It has been a slow and choppy advance, but the price of palladium somehow managed to climb from as low as $450 in January, 2016, to $818 as of this writing. This means that an investment in palladium would have returned nearly 82% since the start of last year. However, the past is not always a good indication of the future. We prefer using the Elliott Wave Principle, which has helped us identify turning points in the markets many times. The chart below will visualize the progress achieved by the price of palladium in the last 16 months.
This chart does not look very encouraging for the bulls, because of two reasons: first, the whole rally from $450 appears to be a (W)-(X)-(Y) double zig-zag correction, where each wave subdivides into a simple A-B-C zig-zag. Wave C of (Y) seems to be a textbook ending diagonal pattern. Conventional technical analysts call it a wedge, but no matter how you name it, it suggests that a reversal should be expected.
And second, the relative strength index reached its highest point back in August, 2016, while the price of palladium continued climbing, creating a triple bearish divergence between the market and the indicator. It means that while the price has been rising, the driving force behind the rally has been diminishing.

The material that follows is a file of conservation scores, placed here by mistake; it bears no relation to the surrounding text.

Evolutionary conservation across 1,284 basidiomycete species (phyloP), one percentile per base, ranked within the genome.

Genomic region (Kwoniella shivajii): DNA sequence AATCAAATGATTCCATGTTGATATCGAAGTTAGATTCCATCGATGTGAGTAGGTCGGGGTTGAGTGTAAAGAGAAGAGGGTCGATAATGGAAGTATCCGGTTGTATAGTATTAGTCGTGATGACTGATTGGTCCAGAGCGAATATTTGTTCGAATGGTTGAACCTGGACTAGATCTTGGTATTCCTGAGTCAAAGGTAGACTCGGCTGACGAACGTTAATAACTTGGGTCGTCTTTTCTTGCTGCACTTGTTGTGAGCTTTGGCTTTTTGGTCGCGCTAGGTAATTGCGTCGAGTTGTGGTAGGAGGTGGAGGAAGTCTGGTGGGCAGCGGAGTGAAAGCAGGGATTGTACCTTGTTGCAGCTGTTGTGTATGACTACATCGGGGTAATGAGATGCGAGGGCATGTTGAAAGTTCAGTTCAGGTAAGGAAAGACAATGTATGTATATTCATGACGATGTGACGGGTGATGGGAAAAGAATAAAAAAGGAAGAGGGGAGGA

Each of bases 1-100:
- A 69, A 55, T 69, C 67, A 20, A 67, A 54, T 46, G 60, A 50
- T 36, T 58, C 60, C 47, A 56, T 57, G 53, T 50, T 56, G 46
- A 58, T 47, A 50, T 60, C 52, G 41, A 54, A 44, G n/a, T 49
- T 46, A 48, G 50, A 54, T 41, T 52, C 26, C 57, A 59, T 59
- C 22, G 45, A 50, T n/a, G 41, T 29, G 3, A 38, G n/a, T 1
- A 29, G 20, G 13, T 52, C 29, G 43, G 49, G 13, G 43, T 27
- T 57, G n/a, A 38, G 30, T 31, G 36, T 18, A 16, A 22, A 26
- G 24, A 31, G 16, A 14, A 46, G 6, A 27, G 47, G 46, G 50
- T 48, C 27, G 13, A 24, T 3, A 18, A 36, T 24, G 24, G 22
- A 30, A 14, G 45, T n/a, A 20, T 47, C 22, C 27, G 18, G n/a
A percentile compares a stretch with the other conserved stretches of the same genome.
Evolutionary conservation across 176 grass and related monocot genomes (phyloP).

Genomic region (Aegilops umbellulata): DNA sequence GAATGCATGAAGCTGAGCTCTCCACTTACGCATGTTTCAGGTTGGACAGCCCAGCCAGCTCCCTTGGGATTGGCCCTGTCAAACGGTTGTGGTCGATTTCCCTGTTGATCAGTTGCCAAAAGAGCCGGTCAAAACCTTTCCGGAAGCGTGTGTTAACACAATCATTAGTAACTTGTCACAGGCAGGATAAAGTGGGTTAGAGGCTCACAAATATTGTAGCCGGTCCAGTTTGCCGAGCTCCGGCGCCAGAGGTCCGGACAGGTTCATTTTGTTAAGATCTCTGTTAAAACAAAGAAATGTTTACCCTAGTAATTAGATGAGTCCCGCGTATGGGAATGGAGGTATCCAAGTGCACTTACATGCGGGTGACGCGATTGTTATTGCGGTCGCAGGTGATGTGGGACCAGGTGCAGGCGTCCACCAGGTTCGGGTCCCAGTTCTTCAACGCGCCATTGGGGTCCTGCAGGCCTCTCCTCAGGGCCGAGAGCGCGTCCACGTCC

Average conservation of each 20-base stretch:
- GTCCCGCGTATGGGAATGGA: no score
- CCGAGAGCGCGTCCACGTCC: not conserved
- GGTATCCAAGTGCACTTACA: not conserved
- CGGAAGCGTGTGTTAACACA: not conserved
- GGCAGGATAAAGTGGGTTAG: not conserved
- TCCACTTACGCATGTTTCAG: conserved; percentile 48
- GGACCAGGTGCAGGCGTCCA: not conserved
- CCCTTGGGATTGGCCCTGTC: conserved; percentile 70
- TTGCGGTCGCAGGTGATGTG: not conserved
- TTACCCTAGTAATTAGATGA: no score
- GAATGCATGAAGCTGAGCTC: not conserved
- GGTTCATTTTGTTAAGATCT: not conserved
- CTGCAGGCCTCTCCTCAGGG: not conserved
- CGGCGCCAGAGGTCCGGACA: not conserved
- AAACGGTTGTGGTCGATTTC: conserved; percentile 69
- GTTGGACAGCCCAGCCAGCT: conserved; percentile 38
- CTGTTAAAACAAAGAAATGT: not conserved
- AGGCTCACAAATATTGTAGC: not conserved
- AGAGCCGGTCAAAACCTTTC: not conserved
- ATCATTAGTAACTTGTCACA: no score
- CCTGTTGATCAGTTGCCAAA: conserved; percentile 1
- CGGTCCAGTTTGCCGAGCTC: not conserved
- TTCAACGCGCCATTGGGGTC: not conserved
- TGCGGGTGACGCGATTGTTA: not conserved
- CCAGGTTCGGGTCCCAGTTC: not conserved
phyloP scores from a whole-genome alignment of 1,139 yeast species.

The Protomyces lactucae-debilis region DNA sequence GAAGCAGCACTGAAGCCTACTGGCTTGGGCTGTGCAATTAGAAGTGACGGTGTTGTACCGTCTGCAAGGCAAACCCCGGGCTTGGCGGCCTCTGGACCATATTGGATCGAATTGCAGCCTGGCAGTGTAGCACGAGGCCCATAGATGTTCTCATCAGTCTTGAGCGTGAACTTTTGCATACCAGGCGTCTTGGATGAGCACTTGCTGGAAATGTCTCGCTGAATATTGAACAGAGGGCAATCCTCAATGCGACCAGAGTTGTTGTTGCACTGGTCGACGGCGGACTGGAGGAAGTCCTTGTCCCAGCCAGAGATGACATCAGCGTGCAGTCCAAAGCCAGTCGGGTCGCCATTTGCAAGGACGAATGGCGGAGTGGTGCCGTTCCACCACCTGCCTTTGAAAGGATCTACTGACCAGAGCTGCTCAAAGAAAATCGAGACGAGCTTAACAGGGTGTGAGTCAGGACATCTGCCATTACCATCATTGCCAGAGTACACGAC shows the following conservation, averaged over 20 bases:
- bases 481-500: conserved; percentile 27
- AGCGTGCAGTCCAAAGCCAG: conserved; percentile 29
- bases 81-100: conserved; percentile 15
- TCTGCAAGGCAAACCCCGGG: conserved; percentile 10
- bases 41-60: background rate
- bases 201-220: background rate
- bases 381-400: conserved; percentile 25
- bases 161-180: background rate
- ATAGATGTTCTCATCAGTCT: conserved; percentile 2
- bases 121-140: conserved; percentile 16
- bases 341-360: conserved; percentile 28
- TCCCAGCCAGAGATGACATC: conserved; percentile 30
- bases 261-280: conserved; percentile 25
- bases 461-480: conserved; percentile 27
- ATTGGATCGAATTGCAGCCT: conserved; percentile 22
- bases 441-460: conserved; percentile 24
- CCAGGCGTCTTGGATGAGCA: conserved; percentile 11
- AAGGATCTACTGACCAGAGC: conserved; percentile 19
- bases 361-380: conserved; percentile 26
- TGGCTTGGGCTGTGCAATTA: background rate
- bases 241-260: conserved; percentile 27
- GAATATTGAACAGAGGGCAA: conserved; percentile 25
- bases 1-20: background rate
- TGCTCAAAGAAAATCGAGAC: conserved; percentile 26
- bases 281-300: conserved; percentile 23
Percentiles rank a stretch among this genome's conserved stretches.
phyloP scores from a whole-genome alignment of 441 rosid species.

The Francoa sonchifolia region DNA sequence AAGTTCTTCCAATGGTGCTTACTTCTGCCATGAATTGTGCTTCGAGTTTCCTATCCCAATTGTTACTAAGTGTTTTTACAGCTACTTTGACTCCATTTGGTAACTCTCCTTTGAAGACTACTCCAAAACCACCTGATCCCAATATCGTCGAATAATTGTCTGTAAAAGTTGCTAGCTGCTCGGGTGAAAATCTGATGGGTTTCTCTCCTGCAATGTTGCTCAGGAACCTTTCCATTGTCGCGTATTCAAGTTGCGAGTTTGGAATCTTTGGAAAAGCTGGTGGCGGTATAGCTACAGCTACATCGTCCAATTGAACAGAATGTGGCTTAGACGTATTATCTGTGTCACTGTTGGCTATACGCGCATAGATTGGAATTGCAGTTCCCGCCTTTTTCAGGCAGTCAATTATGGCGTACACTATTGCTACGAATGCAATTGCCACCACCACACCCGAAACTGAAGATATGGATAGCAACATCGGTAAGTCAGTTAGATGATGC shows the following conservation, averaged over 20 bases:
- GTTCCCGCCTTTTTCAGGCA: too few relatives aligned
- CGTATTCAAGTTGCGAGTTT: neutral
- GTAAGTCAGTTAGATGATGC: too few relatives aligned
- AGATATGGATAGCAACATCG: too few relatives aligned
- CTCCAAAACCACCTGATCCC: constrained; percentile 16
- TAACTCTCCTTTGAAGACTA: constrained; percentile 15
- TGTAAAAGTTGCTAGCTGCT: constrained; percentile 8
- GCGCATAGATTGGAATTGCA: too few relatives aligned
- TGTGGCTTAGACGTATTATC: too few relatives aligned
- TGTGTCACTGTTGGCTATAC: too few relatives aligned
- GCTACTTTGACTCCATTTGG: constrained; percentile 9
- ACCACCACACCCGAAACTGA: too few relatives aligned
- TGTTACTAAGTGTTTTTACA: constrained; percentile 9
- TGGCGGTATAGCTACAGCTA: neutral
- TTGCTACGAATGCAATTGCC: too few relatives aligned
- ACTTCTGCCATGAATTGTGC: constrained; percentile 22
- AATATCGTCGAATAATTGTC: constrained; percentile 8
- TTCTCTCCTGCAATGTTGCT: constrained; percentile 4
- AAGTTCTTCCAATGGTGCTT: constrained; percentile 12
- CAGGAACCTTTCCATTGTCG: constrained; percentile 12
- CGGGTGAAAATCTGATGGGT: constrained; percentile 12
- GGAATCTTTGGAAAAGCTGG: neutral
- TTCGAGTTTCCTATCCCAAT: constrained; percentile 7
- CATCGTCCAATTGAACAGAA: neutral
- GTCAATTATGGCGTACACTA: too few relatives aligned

If this is the correct count, the rest of 2017 is not going be anything close to what we saw in 2016. Instead, palladium prices might significantly decline from current levels. Nevertheless, as long as the lower line of the ending diagonal holds, selling is not recommended. On the other hand, this count would be invalidated, if the bulls lift palladium to $870, because at that level wave 3 of C of (Y) would become the shortest among wave 1, 3 and 5.
- The price of palladium is unlikely to repeat last year’s performance
- The Wave Principle suggests a bearish reversal should be anticipated
- The RSI indicator supports the negative outlook
- Waiting for confirmation is still preferable